I’d Rather Be Dancing Latin Dances


Back in the 1970s, I lived and taught in Perth Amboy, New Jersey, which had a large Puerto Rican community. Salsa dancing was all the rage. One of the teachers in our district taught a salsa class in the adult continuing education program, so of course I had to learn.

If you’d like to learn the basic salsa moves, watch this:

A few years ago, I used to do the Zumba classes at the gym, and a lot of the moves were taken from the merengue, a dance from the Dominican Republic.

Here’s how to do the basic merengue step:

Cumbia originated in Colombia with the African slaves during the Spanish colonialization. Watch the machetes.

Our Phoenix International Folk Dancers do a version called cumbia semana, choreographed by the American Ira Weisburd (well, we’re not doing it now, because we haven’t resumed gathering yet):

Paso doble actually came from France, but it is inspired by the bullfighters of Spain and Portugal, with maybe a touch of flamenco. Generally, it’s only seen in dance competitions.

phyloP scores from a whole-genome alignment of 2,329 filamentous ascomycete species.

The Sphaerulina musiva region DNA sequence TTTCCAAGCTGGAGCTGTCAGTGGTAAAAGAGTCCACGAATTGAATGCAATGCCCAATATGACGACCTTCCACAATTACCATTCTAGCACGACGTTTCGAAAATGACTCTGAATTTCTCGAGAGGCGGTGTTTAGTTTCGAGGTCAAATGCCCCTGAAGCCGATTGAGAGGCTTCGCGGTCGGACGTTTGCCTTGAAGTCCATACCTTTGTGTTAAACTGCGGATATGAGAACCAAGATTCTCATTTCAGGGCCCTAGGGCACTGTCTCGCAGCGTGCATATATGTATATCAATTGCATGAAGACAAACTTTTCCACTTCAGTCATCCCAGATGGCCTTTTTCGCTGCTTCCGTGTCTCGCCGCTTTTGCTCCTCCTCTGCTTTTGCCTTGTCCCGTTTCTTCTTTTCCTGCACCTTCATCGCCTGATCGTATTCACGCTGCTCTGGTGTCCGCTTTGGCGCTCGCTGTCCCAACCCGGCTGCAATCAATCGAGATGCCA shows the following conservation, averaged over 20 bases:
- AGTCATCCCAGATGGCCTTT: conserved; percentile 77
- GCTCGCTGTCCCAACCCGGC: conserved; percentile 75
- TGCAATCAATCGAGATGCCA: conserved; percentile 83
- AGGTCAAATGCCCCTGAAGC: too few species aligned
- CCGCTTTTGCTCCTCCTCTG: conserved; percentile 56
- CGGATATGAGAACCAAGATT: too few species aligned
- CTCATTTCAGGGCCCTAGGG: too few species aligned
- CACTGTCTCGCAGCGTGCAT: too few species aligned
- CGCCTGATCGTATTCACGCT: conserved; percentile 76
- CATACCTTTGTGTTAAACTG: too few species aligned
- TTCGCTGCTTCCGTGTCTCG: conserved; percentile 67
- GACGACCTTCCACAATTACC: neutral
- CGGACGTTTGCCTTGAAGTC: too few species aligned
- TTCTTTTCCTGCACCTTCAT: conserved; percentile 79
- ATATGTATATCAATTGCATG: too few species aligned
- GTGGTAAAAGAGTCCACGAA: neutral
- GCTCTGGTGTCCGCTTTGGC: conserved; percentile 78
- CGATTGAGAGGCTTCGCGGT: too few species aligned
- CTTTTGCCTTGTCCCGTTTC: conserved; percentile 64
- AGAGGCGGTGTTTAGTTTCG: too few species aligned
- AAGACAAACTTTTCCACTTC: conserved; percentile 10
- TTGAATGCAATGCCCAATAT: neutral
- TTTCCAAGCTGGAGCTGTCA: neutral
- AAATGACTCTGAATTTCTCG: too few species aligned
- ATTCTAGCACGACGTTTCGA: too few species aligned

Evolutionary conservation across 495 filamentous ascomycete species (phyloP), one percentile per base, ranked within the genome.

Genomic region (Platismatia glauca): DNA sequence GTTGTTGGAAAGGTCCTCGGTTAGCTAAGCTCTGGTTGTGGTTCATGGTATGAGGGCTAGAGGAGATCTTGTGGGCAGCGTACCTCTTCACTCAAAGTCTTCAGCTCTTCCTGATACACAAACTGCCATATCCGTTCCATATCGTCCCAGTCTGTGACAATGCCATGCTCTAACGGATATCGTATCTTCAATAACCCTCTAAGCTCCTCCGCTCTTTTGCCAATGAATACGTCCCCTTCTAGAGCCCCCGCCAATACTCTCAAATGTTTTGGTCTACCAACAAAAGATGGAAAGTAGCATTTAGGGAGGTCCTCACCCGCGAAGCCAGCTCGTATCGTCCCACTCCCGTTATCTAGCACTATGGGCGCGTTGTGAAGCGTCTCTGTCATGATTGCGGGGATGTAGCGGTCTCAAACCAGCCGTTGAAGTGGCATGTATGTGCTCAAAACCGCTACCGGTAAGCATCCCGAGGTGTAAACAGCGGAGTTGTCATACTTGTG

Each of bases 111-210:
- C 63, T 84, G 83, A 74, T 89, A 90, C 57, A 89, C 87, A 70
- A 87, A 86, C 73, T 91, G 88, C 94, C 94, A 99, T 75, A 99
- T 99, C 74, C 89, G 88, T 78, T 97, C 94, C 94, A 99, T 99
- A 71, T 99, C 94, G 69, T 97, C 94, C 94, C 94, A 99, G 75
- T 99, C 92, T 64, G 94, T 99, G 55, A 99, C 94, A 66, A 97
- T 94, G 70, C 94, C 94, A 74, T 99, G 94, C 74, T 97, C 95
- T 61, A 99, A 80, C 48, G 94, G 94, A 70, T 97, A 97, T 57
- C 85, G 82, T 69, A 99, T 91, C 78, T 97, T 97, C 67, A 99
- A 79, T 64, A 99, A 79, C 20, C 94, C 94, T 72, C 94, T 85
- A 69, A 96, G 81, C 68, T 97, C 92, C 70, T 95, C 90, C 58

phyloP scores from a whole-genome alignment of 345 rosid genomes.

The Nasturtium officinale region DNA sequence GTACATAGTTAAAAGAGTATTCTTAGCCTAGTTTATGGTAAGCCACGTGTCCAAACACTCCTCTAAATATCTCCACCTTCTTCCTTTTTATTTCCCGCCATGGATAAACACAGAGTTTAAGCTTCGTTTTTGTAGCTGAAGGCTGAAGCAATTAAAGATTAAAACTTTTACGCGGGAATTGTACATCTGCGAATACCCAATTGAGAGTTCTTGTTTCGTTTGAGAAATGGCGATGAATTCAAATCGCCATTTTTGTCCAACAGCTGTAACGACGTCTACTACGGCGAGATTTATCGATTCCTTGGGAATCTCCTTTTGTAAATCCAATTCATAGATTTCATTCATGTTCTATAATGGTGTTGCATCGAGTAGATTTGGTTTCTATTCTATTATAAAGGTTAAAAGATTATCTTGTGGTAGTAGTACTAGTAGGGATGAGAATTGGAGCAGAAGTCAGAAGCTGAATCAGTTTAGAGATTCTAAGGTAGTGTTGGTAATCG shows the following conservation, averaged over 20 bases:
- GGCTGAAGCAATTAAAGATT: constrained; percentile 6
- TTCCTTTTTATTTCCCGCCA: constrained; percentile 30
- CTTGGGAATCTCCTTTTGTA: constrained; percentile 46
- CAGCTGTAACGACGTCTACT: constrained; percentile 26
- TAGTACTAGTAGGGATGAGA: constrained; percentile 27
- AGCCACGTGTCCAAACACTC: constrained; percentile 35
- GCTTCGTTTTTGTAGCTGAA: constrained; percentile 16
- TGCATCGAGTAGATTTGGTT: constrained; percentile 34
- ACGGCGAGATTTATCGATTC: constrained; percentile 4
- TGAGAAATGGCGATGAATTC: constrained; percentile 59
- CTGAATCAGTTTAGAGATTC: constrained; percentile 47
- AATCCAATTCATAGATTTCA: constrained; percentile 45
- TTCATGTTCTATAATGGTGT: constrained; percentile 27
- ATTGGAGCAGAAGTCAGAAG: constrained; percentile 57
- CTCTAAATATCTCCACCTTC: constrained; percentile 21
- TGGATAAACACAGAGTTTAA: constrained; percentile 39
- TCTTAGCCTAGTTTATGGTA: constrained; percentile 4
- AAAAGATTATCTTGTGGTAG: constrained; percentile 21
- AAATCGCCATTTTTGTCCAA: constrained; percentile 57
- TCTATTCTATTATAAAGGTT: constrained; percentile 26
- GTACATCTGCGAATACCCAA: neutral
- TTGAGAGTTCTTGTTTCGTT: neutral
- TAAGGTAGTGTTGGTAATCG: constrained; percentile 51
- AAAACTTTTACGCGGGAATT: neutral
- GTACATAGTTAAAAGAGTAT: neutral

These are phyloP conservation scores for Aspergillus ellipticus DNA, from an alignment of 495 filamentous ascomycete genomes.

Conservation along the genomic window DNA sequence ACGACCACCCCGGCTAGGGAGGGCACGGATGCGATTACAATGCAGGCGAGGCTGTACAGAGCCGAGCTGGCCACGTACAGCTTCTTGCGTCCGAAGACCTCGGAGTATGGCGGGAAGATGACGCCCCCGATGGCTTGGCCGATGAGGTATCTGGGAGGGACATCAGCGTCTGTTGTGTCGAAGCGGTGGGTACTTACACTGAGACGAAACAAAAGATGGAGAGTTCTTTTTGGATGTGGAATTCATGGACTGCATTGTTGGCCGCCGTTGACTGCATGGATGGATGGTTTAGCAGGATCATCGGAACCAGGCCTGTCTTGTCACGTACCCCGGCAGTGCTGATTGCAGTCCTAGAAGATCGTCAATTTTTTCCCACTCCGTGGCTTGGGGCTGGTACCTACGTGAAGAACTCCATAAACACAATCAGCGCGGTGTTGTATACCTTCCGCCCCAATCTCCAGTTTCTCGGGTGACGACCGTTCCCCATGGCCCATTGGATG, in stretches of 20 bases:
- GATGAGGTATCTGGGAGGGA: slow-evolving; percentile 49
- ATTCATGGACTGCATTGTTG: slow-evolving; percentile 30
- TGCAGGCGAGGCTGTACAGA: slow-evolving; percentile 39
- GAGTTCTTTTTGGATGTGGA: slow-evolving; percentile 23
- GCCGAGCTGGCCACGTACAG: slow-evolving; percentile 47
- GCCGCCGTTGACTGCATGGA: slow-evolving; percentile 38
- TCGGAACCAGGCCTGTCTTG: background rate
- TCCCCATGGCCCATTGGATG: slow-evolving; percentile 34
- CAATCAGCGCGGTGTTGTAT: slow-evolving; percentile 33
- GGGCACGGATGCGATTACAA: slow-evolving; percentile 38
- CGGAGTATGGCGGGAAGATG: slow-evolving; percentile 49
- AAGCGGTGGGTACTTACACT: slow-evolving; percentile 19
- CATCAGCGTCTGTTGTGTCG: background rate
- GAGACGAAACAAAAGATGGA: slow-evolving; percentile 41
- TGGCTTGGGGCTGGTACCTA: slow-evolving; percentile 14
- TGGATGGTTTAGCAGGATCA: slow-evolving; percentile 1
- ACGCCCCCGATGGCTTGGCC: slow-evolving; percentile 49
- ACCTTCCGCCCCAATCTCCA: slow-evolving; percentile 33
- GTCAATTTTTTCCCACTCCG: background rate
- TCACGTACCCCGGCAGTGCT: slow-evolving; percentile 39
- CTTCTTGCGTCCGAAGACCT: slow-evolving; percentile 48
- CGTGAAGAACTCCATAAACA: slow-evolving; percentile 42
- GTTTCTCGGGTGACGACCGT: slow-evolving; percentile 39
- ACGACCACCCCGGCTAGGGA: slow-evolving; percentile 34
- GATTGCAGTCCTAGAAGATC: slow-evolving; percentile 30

Here’s more explanation about paso doble:

The tango from Argentina is characterized by leg extensions and can include intertwining of legs and deep dips. I’m showing you a G-rated version:

Without a doubt, Latin dances are among the most sensuous in the world.

About Andrea R Huelsenbeck

Andrea R Huelsenbeck is a wife, a mother of five and a former elementary general music teacher. A freelance writer in the 1990s, her nonfiction articles and book reviews appeared in Raising Arizona Kids, Christian Library Journal, and other publications. She is currently working on a young adult mystical fantasy novel and a mystery.

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